DNR raises state preparedness level to 2 in June
With unusually hot, dry conditions in May, fire officials with the Washington Department of Natural Resources (DNR) raised the state preparedness level to 2 at the beginning of June — the earliest ever, Commissioner of Public Lands Hilary Franz said at a June 8 briefing on the fire season.
Although wildfire risk fluctuates with the weather — the second week of June brought some precipitation and a cold front, which tempered the danger somewhat — that cold front was ushered in by strong, blustery winds that whipped up two wildfires near Okanogan (see story on page A7).
As of last weekend, DNR had reported 433 fires statewide on the lands it protects, with a total of 2,119 acres burned, 89% of them east of the Cascades. DNR’s goal is to keep fires at 10 acres or less, a goal they’ve met over the past decade, Franz said.
While this spring has already been busy for fires, most have been extinguished while they were small, DNR Wildfire Assistant Division Manager Angie Lane said. The vast majority of fires have been human caused, most from burning of vegetation that got out of control. People should pay attention to conditions, not the date on the calendar, Lane said.
“The conditions we’re seeing right now are conditions we expect in August — it will be a long, dry, windy summer,” DNR Communication Manager Jessa Lewis said after the fires near Okanogan last week. “We’re expecting some tinderboxes and want to preserve resources for lightning strikes,” she said.
Additional funding from the state Legislature has enabled DNR to purchase more equipment to contain fires.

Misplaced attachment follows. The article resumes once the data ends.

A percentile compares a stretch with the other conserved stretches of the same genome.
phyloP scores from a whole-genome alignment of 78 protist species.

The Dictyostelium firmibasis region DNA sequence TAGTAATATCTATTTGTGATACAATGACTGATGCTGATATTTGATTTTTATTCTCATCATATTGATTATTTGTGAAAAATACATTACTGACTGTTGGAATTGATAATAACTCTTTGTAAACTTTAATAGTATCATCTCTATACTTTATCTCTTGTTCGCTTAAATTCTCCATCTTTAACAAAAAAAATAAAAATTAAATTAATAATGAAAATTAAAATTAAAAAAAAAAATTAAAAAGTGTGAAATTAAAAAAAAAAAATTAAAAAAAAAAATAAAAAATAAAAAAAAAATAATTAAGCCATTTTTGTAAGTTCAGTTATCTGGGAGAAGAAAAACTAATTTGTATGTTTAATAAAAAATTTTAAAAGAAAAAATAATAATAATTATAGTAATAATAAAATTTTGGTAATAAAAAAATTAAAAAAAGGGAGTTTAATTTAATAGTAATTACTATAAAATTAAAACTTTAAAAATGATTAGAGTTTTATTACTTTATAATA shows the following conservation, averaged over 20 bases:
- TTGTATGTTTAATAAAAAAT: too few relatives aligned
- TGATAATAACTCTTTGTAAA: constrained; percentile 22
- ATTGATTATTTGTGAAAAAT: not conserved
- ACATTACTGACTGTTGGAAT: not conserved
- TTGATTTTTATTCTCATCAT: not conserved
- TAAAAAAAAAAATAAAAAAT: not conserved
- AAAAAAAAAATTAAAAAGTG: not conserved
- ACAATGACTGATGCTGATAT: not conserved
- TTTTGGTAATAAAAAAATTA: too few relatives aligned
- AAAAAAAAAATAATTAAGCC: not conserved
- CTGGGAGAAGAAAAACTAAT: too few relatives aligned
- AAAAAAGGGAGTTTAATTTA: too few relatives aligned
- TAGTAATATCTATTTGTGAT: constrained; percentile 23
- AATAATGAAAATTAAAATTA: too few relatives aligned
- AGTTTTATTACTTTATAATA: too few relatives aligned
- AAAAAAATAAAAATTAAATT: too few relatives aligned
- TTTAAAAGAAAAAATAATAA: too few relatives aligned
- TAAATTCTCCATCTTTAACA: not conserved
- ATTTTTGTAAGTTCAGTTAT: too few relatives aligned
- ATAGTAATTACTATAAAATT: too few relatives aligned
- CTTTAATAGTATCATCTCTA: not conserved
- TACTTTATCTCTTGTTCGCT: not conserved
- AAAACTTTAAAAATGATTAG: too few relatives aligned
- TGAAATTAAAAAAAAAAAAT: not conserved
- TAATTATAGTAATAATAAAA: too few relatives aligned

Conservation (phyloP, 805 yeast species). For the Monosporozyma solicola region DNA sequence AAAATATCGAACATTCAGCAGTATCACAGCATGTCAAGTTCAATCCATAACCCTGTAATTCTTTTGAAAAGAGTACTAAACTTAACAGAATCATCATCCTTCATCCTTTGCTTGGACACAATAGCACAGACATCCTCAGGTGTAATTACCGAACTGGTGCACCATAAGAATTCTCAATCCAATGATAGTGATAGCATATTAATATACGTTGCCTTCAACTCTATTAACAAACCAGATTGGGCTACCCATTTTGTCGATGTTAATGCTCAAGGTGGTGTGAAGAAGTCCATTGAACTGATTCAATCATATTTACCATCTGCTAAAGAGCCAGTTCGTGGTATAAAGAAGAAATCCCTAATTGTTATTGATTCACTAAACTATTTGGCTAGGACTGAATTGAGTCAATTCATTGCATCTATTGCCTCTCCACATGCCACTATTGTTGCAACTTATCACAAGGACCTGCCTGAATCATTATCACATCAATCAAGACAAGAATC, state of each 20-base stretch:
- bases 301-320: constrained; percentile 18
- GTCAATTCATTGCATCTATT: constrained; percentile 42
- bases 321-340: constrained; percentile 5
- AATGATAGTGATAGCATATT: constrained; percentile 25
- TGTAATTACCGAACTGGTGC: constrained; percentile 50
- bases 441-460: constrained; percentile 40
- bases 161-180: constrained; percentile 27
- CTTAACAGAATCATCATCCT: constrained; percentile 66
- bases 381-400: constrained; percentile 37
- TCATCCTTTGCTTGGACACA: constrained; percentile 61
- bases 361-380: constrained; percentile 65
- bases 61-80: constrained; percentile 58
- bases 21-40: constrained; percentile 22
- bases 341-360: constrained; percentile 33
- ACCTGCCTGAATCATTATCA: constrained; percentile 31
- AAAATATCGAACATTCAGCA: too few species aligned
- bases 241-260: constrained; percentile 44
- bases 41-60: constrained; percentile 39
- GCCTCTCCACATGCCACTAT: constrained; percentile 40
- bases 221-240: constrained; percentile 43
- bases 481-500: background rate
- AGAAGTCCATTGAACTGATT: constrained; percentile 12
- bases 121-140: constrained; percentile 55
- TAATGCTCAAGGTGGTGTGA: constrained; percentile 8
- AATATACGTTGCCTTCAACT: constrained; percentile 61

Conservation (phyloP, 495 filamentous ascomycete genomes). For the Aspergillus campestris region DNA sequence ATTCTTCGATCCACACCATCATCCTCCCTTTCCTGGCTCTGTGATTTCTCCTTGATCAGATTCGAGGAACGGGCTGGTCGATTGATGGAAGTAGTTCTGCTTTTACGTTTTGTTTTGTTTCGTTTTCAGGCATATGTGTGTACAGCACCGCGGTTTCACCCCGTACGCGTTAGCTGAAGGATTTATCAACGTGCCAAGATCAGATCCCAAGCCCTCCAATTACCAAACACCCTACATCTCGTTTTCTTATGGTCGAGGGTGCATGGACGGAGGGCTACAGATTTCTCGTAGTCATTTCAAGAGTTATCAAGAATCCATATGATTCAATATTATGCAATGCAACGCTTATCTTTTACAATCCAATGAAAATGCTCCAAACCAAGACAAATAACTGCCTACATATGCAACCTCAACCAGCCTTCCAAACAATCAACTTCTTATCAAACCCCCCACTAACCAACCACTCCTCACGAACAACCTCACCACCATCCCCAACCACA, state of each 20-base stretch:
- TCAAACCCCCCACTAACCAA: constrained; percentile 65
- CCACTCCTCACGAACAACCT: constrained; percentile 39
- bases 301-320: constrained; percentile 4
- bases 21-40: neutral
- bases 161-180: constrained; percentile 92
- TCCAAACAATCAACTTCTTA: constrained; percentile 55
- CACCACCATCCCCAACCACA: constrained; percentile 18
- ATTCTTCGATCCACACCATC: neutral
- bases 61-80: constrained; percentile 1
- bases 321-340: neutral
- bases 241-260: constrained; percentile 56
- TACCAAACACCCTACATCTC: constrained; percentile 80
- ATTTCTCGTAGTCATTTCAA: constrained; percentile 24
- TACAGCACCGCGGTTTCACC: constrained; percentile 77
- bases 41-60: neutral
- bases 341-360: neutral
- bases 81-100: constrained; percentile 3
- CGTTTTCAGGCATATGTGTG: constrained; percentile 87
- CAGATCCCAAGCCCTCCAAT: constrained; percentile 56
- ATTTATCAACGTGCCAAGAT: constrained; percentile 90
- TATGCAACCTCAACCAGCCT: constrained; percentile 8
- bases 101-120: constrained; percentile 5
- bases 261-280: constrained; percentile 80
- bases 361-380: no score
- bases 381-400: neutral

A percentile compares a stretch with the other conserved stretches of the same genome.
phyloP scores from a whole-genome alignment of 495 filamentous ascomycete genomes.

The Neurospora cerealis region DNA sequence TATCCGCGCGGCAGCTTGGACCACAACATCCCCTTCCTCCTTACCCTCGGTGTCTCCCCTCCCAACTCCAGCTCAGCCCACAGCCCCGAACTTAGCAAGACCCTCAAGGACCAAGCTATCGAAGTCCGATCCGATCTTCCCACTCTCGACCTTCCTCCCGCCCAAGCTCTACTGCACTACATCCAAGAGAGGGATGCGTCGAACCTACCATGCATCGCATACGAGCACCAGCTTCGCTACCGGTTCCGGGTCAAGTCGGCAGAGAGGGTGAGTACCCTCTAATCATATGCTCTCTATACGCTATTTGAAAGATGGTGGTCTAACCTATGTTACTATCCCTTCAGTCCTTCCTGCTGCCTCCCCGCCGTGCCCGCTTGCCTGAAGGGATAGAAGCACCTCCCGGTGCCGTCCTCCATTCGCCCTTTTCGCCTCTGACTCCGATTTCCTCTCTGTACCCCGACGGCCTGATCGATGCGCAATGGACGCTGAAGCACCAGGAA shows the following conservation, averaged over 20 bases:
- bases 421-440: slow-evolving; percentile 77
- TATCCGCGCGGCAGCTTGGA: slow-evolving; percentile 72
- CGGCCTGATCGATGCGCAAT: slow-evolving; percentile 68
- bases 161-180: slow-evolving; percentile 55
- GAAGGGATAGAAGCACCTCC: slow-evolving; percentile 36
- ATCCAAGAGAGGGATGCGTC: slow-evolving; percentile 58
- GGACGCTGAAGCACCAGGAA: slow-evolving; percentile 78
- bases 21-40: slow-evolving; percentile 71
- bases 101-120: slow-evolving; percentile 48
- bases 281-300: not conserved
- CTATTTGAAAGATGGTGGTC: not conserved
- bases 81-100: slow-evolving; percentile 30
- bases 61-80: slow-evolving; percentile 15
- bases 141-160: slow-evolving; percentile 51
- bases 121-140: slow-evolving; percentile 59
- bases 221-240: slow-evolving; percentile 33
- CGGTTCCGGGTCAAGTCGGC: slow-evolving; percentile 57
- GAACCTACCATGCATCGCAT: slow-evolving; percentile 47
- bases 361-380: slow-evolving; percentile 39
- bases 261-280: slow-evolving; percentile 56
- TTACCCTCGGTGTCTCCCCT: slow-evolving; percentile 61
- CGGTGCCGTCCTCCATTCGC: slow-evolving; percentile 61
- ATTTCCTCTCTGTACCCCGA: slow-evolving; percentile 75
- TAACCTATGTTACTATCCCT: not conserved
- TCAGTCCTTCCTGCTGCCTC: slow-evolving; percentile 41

This season, DNR has 37 aircraft prepositioned across the state that will be moved around as needed. There are 24 engines and four crews stationed in DNR’s Northeast region, with a total of 67 engines across the state. The agency has 18 surplus engines to deploy in high-risk areas, up from 10 last year.
DNR has added four 20-person hand crews and six 10-person crews. The agency has 16 bulldozers, four excavators with brush attachments to build and clear fire lines, and two fixed-wing aircraft equipped with infrared mapping to monitor fire activity, Lane said.
DNR also pointed to improvements in forest health in central and eastern Washington accomplished through its 20-Year Forest Health Strategic Plan, which aims to restore 1.25 million acres. As of last fall, DNR and its partners had completed forest-health treatments on almost 500,000 acres, fire officials said at the briefing.
Hot and dry
June typically brings the last chance for wetting rains, DNR Wildfire Meteorologist Matthew Dehr said. Even with average rainfall from this point on, precipitation in the state will still be below normal for the past six months, he said.
Spring green-up has peaked and grasses on south-facing slopes are already starting to turn brown, Dehr said. Drier fuels mean a fire will burn deeper into the soil and consume more vegetation, making it harder to put out, DNR Wildfire Communication Manager Thomas Kyle-Milward said.
Meteorologists expect an El Niño pattern, which tends to bring warm and dry conditions, from now through the winter. Since summer and fall are already hot and dry here, the primary effects will be seen in the winter, which could mean elevated wildfire risks in 2024, Dehr said.
In the end, the fire season is affected by factors from weather to human carelessness. “If you want to know how the season is going to go, ask me in October. There are too many variables,” DNR Fire Regulation Program Manager Vaughn Cork said.